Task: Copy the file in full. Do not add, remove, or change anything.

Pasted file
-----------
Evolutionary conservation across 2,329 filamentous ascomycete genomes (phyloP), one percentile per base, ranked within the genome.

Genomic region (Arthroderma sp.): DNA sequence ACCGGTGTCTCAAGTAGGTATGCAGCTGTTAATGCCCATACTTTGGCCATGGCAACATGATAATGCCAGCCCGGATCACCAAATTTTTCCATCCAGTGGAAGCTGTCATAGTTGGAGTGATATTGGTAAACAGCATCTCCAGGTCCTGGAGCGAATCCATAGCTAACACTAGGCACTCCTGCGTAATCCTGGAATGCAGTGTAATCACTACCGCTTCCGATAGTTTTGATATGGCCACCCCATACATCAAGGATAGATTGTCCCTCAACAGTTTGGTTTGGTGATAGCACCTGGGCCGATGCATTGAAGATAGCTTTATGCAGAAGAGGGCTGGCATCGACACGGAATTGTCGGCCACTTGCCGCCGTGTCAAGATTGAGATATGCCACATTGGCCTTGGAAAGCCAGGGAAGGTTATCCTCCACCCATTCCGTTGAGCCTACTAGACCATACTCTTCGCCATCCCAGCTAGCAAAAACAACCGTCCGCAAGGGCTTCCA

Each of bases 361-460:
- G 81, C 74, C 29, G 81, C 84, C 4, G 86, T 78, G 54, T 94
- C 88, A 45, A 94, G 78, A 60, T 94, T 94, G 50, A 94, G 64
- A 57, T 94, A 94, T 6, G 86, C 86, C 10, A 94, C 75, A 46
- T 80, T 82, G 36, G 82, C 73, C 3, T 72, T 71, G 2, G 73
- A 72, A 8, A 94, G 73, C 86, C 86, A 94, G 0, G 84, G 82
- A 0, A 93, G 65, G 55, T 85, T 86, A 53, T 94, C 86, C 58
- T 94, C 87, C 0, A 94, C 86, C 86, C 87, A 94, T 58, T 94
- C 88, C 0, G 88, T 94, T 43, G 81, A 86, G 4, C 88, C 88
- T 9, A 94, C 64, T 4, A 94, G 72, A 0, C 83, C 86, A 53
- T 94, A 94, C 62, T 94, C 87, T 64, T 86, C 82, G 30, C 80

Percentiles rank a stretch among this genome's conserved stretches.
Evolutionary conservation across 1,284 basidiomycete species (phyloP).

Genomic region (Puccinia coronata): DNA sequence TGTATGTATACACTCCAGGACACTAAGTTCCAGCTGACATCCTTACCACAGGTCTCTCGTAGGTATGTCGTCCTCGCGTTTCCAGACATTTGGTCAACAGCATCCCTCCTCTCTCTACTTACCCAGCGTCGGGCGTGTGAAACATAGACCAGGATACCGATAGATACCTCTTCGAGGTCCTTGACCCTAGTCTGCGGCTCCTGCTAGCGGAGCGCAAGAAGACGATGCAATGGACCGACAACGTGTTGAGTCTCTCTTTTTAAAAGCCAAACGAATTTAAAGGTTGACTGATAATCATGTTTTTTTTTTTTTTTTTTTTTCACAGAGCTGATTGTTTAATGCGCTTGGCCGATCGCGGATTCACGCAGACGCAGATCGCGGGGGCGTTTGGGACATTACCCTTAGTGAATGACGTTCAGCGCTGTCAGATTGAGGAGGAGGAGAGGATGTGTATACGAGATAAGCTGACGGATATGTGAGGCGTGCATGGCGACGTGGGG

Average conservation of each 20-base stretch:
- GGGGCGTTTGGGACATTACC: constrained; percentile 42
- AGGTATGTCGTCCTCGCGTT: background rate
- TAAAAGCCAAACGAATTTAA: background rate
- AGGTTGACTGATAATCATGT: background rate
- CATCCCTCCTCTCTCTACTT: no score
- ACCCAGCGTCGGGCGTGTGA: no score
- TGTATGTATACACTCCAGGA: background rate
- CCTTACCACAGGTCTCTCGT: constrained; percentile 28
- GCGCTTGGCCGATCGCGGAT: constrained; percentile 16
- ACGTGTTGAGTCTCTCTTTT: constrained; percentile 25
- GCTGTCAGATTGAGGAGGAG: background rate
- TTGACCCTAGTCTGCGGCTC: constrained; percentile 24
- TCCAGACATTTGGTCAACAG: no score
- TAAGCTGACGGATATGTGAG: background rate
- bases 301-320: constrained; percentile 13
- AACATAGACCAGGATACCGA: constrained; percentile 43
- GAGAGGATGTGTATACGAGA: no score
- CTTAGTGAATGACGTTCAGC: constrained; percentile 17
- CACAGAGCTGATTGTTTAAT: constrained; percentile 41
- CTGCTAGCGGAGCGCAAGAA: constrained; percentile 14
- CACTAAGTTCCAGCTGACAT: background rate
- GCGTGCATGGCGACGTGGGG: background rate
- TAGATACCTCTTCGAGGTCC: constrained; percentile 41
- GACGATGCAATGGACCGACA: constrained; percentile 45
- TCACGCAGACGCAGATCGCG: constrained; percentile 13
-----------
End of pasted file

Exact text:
Evolutionary conservation across 2,329 filamentous ascomycete genomes (phyloP), one percentile per base, ranked within the genome.

Genomic region (Arthroderma sp.): DNA sequence ACCGGTGTCTCAAGTAGGTATGCAGCTGTTAATGCCCATACTTTGGCCATGGCAACATGATAATGCCAGCCCGGATCACCAAATTTTTCCATCCAGTGGAAGCTGTCATAGTTGGAGTGATATTGGTAAACAGCATCTCCAGGTCCTGGAGCGAATCCATAGCTAACACTAGGCACTCCTGCGTAATCCTGGAATGCAGTGTAATCACTACCGCTTCCGATAGTTTTGATATGGCCACCCCATACATCAAGGATAGATTGTCCCTCAACAGTTTGGTTTGGTGATAGCACCTGGGCCGATGCATTGAAGATAGCTTTATGCAGAAGAGGGCTGGCATCGACACGGAATTGTCGGCCACTTGCCGCCGTGTCAAGATTGAGATATGCCACATTGGCCTTGGAAAGCCAGGGAAGGTTATCCTCCACCCATTCCGTTGAGCCTACTAGACCATACTCTTCGCCATCCCAGCTAGCAAAAACAACCGTCCGCAAGGGCTTCCA

Each of bases 361-460:
- G 81, C 74, C 29, G 81, C 84, C 4, G 86, T 78, G 54, T 94
- C 88, A 45, A 94, G 78, A 60, T 94, T 94, G 50, A 94, G 64
- A 57, T 94, A 94, T 6, G 86, C 86, C 10, A 94, C 75, A 46
- T 80, T 82, G 36, G 82, C 73, C 3, T 72, T 71, G 2, G 73
- A 72, A 8, A 94, G 73, C 86, C 86, A 94, G 0, G 84, G 82
- A 0, A 93, G 65, G 55, T 85, T 86, A 53, T 94, C 86, C 58
- T 94, C 87, C 0, A 94, C 86, C 86, C 87, A 94, T 58, T 94
- C 88, C 0, G 88, T 94, T 43, G 81, A 86, G 4, C 88, C 88
- T 9, A 94, C 64, T 4, A 94, G 72, A 0, C 83, C 86, A 53
- T 94, A 94, C 62, T 94, C 87, T 64, T 86, C 82, G 30, C 80

Percentiles rank a stretch among this genome's conserved stretches.
Evolutionary conservation across 1,284 basidiomycete species (phyloP).

Genomic region (Puccinia coronata): DNA sequence TGTATGTATACACTCCAGGACACTAAGTTCCAGCTGACATCCTTACCACAGGTCTCTCGTAGGTATGTCGTCCTCGCGTTTCCAGACATTTGGTCAACAGCATCCCTCCTCTCTCTACTTACCCAGCGTCGGGCGTGTGAAACATAGACCAGGATACCGATAGATACCTCTTCGAGGTCCTTGACCCTAGTCTGCGGCTCCTGCTAGCGGAGCGCAAGAAGACGATGCAATGGACCGACAACGTGTTGAGTCTCTCTTTTTAAAAGCCAAACGAATTTAAAGGTTGACTGATAATCATGTTTTTTTTTTTTTTTTTTTTTCACAGAGCTGATTGTTTAATGCGCTTGGCCGATCGCGGATTCACGCAGACGCAGATCGCGGGGGCGTTTGGGACATTACCCTTAGTGAATGACGTTCAGCGCTGTCAGATTGAGGAGGAGGAGAGGATGTGTATACGAGATAAGCTGACGGATATGTGAGGCGTGCATGGCGACGTGGGG

Average conservation of each 20-base stretch:
- GGGGCGTTTGGGACATTACC: constrained; percentile 42
- AGGTATGTCGTCCTCGCGTT: background rate
- TAAAAGCCAAACGAATTTAA: background rate
- AGGTTGACTGATAATCATGT: background rate
- CATCCCTCCTCTCTCTACTT: no score
- ACCCAGCGTCGGGCGTGTGA: no score
- TGTATGTATACACTCCAGGA: background rate
- CCTTACCACAGGTCTCTCGT: constrained; percentile 28
- GCGCTTGGCCGATCGCGGAT: constrained; percentile 16
- ACGTGTTGAGTCTCTCTTTT: constrained; percentile 25
- GCTGTCAGATTGAGGAGGAG: background rate
- TTGACCCTAGTCTGCGGCTC: constrained; percentile 24
- TCCAGACATTTGGTCAACAG: no score
- TAAGCTGACGGATATGTGAG: background rate
- bases 301-320: constrained; percentile 13
- AACATAGACCAGGATACCGA: constrained; percentile 43
- GAGAGGATGTGTATACGAGA: no score
- CTTAGTGAATGACGTTCAGC: constrained; percentile 17
- CACAGAGCTGATTGTTTAAT: constrained; percentile 41
- CTGCTAGCGGAGCGCAAGAA: constrained; percentile 14
- CACTAAGTTCCAGCTGACAT: background rate
- GCGTGCATGGCGACGTGGGG: background rate
- TAGATACCTCTTCGAGGTCC: constrained; percentile 41
- GACGATGCAATGGACCGACA: constrained; percentile 45
- TCACGCAGACGCAGATCGCG: constrained; percentile 13